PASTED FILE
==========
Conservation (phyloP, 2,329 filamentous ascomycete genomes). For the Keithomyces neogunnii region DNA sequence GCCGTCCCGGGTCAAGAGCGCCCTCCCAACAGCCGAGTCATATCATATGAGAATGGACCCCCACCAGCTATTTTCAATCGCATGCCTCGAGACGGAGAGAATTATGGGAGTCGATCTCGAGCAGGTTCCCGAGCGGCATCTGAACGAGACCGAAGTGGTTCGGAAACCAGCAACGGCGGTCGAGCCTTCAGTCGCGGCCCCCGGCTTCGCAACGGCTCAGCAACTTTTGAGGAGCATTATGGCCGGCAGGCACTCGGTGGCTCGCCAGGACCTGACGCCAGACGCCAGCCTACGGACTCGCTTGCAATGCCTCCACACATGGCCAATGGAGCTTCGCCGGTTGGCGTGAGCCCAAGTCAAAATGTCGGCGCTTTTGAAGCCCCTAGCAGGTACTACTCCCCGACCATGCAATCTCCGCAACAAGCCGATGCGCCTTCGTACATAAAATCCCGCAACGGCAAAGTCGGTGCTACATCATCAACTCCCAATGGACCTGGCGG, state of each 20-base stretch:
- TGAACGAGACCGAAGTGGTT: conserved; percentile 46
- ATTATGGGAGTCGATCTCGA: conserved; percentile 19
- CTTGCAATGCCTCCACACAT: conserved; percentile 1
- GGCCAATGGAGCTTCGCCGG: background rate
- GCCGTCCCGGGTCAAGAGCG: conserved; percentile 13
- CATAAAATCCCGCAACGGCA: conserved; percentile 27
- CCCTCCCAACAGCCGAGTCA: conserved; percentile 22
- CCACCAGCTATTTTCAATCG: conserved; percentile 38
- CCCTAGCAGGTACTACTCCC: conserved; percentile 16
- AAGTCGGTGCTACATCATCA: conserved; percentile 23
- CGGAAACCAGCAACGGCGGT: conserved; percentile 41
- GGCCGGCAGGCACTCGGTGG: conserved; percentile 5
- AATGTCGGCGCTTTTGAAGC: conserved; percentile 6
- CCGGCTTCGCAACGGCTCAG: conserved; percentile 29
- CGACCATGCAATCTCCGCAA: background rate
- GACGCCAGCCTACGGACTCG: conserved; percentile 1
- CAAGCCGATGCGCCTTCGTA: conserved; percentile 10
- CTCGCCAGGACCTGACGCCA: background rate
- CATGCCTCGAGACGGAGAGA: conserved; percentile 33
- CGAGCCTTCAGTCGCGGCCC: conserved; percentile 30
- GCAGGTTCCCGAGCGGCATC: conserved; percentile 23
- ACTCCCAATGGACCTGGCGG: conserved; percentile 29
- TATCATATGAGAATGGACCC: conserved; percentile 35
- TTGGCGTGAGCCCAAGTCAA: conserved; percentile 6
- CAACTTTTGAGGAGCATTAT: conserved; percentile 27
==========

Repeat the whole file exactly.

Conservation (phyloP, 2,329 filamentous ascomycete genomes). For the Keithomyces neogunnii region DNA sequence GCCGTCCCGGGTCAAGAGCGCCCTCCCAACAGCCGAGTCATATCATATGAGAATGGACCCCCACCAGCTATTTTCAATCGCATGCCTCGAGACGGAGAGAATTATGGGAGTCGATCTCGAGCAGGTTCCCGAGCGGCATCTGAACGAGACCGAAGTGGTTCGGAAACCAGCAACGGCGGTCGAGCCTTCAGTCGCGGCCCCCGGCTTCGCAACGGCTCAGCAACTTTTGAGGAGCATTATGGCCGGCAGGCACTCGGTGGCTCGCCAGGACCTGACGCCAGACGCCAGCCTACGGACTCGCTTGCAATGCCTCCACACATGGCCAATGGAGCTTCGCCGGTTGGCGTGAGCCCAAGTCAAAATGTCGGCGCTTTTGAAGCCCCTAGCAGGTACTACTCCCCGACCATGCAATCTCCGCAACAAGCCGATGCGCCTTCGTACATAAAATCCCGCAACGGCAAAGTCGGTGCTACATCATCAACTCCCAATGGACCTGGCGG, state of each 20-base stretch:
- TGAACGAGACCGAAGTGGTT: conserved; percentile 46
- ATTATGGGAGTCGATCTCGA: conserved; percentile 19
- CTTGCAATGCCTCCACACAT: conserved; percentile 1
- GGCCAATGGAGCTTCGCCGG: background rate
- GCCGTCCCGGGTCAAGAGCG: conserved; percentile 13
- CATAAAATCCCGCAACGGCA: conserved; percentile 27
- CCCTCCCAACAGCCGAGTCA: conserved; percentile 22
- CCACCAGCTATTTTCAATCG: conserved; percentile 38
- CCCTAGCAGGTACTACTCCC: conserved; percentile 16
- AAGTCGGTGCTACATCATCA: conserved; percentile 23
- CGGAAACCAGCAACGGCGGT: conserved; percentile 41
- GGCCGGCAGGCACTCGGTGG: conserved; percentile 5
- AATGTCGGCGCTTTTGAAGC: conserved; percentile 6
- CCGGCTTCGCAACGGCTCAG: conserved; percentile 29
- CGACCATGCAATCTCCGCAA: background rate
- GACGCCAGCCTACGGACTCG: conserved; percentile 1
- CAAGCCGATGCGCCTTCGTA: conserved; percentile 10
- CTCGCCAGGACCTGACGCCA: background rate
- CATGCCTCGAGACGGAGAGA: conserved; percentile 33
- CGAGCCTTCAGTCGCGGCCC: conserved; percentile 30
- GCAGGTTCCCGAGCGGCATC: conserved; percentile 23
- ACTCCCAATGGACCTGGCGG: conserved; percentile 29
- TATCATATGAGAATGGACCC: conserved; percentile 35
- TTGGCGTGAGCCCAAGTCAA: conserved; percentile 6
- CAACTTTTGAGGAGCATTAT: conserved; percentile 27